Table of Contents  
CASE REPORT
Year : 2015  |  Volume : 8  |  Issue : 4  |  Page : 525-527  

Lipoma of small intestine


Department of Pathology, Dr. D. Y. Patil Medical College, Hospital and Research Centre, Dr. D. Y. Patil Vidyapeeth, Pune, Maharashtra, India

Date of Web Publication14-Jul-2015

Correspondence Address:
Pradhan M Pagaro
Department of Pathology, Dr. D. Y. Patil Medical College, Hospital and Research Centre, Dr. D. Y. Patil Vidyapeeth, Pune, Maharashtra
India
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Source of Support: None, Conflict of Interest: None


DOI: 10.4103/0975-2870.160826

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  Abstract 

Lipomas of the gastrointestinal tract (GIT) are rare. They are usually submucosal, but rarely involve the muscle layer or serosa. Most ot submucosal lipomas of GIT are present in the colon (65-75%), small intestine (25%) and rarely in stomach or jejunum. These lesions are usually asymptomatic and rarely are incidentally found in autopsies. During lifetime, they are detected when they cause intussusceptions and obstructive symptoms. These lesions can also rarely become ulcerated causing symptoms that come to notice. The present case report is of submucous lipoma in the terminal ileum. A 45-year-old female came complaining of pain in the abdomen, gradually increasing over a period of 4 days. Computerized tomography scan revealed a mass in the submucosa. She was operated, and histopathology examination confirmed the mass as lipoma in the submucosa as well as within the muscle layer of the small intestine.

Keywords: Intestinal lipoma, intussusceptions, obstruction


How to cite this article:
Pagaro PM, Deshpande A. Lipoma of small intestine. Med J DY Patil Univ 2015;8:525-7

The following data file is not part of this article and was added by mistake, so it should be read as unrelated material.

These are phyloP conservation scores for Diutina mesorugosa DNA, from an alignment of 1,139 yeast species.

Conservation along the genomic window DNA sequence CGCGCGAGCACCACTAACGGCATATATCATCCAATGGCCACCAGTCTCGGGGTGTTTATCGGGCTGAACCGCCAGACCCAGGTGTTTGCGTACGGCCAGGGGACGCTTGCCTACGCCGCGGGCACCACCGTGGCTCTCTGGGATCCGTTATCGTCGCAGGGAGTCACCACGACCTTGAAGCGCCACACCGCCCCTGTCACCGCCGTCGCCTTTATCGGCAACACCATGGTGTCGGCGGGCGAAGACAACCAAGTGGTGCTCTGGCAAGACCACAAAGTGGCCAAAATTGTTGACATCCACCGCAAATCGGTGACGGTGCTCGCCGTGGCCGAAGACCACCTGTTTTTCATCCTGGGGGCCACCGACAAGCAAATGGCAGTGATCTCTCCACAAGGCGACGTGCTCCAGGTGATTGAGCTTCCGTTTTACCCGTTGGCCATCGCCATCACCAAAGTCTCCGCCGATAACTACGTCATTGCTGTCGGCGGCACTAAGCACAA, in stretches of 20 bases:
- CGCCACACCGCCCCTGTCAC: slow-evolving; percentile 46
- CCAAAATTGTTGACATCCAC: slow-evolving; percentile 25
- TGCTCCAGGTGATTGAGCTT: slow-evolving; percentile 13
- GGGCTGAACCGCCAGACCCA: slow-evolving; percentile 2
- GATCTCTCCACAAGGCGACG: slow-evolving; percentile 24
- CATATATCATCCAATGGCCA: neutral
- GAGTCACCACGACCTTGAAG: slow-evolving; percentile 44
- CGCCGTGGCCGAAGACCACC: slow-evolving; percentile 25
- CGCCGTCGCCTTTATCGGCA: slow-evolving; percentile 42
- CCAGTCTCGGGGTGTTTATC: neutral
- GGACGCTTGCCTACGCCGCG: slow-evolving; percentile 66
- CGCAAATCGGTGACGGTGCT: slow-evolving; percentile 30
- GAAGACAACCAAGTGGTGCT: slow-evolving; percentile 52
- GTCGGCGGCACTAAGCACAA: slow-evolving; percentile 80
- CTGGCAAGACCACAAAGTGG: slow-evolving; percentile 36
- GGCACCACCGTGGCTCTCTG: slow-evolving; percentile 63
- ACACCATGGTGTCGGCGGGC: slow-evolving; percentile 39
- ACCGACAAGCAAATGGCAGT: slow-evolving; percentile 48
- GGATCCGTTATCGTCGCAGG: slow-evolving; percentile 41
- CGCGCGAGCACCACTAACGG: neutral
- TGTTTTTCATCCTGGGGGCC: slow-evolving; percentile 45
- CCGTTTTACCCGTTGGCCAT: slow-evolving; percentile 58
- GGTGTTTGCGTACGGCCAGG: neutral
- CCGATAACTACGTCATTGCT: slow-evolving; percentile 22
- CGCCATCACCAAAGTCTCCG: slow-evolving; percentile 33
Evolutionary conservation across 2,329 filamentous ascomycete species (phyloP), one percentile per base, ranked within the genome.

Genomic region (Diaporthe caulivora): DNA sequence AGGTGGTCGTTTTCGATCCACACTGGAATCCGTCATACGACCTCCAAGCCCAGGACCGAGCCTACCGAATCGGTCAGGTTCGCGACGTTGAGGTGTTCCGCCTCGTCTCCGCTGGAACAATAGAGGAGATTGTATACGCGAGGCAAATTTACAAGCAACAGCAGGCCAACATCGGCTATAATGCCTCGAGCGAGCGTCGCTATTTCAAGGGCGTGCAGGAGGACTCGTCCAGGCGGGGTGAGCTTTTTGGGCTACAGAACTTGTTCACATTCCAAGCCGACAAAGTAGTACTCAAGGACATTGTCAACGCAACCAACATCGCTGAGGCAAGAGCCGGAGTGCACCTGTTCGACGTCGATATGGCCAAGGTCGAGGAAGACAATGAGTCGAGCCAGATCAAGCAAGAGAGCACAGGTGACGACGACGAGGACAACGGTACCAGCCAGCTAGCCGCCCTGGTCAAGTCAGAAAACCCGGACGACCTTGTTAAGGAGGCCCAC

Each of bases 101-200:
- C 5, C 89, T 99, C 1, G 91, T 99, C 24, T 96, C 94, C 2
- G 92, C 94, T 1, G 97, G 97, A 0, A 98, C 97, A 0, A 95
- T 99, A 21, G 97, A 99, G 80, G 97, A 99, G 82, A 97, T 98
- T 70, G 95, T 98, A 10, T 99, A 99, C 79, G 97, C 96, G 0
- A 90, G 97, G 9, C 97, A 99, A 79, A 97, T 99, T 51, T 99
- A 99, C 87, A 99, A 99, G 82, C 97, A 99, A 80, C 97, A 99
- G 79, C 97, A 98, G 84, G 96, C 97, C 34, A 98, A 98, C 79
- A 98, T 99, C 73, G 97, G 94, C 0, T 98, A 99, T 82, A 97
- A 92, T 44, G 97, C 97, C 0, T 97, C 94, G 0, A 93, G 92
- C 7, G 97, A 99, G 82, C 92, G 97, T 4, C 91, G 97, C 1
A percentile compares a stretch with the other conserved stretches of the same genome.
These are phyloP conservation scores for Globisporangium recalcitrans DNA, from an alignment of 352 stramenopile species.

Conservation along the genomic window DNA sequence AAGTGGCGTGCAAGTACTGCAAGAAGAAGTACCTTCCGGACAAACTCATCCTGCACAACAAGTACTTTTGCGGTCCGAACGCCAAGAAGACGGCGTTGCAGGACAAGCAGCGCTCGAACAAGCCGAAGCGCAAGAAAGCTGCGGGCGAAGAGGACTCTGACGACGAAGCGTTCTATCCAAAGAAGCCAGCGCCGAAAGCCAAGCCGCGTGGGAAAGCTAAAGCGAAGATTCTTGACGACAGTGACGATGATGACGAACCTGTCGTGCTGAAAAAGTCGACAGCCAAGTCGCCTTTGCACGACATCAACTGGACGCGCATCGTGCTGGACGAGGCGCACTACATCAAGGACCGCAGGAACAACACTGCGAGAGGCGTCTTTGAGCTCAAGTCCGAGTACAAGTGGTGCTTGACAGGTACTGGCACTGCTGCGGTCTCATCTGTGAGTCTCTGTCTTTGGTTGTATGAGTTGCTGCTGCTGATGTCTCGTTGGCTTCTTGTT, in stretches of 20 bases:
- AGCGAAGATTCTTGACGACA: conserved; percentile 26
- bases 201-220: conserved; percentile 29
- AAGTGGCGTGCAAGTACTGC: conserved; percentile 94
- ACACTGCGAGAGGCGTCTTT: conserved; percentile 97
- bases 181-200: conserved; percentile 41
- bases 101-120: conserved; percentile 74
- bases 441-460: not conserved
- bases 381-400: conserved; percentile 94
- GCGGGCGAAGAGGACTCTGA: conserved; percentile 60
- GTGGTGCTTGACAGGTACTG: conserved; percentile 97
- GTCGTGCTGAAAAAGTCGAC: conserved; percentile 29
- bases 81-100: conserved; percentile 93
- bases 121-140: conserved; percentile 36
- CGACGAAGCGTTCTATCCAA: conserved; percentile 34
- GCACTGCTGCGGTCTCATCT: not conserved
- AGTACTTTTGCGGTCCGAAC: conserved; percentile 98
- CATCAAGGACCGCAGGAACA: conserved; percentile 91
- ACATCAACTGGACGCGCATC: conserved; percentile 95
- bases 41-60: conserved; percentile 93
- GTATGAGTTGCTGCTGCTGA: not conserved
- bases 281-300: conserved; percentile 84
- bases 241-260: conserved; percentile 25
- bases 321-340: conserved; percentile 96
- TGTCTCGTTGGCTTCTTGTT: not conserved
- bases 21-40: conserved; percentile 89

How to cite this URL:
Pagaro PM, Deshpande A. Lipoma of small intestine. Med J DY Patil Univ [serial online] 2015 [cited 2019 May 19];8:525-7. Available from: http://www.mjdrdypu.org/text.asp?2015/8/4/525/160826


  Introduction Top


Lipomas of the gastrointestinal tract (GIT) are rare. They are usually asymptomatic. They occur in the age group of 50-60 years but rarely can occur at a younger age, and even more rarely in children. [1] They usually do not cause symptoms but only come to notice when they cause intussusceptions which are common in such cases leading to symptoms of obstruction like pain and distension of abdomen and vomiting. Computerized tomography (CT) scan or magnetic resonance imaging (MRI) usually confirms the diagnosis of intestinal lipomas. They commonly occur in the large intestine but rarely in small intestine and stomach. Rarely the GIT lipomas are multiple involving many areas of small and large intestine causing multiple areas of volvulus or intussusceptions. Lipomas involving mesentry, which can cause obstruction, are very rare, and only 30 such cases have been documented in the literature.


  Case Report Top


A 45-year-old female came with pain in abdomen gradually increasing over a period of 4 days. The pain was severe when she reported to the hospital. She also gave a history of nausea and vomiting after every meal. There was no history of fever. On examination, there was mild distension of the abdomen with everted umbilicus that on palpation showed mild guarding and rigidity. Investigations including complete blood count, haemotocrit and other routine laboratory investigations were within normal limits. The CT scan detected a mass in the submucosa of the small intestine, a little short of the ileocaecal valve. The patient was operated, and a thickened area, and a stricture were noted in the wall of the small intestine. No gross mass was seen. A specimen of resected bowel 8 cm × 2.5 cm × 2 cm was received in the pathology department.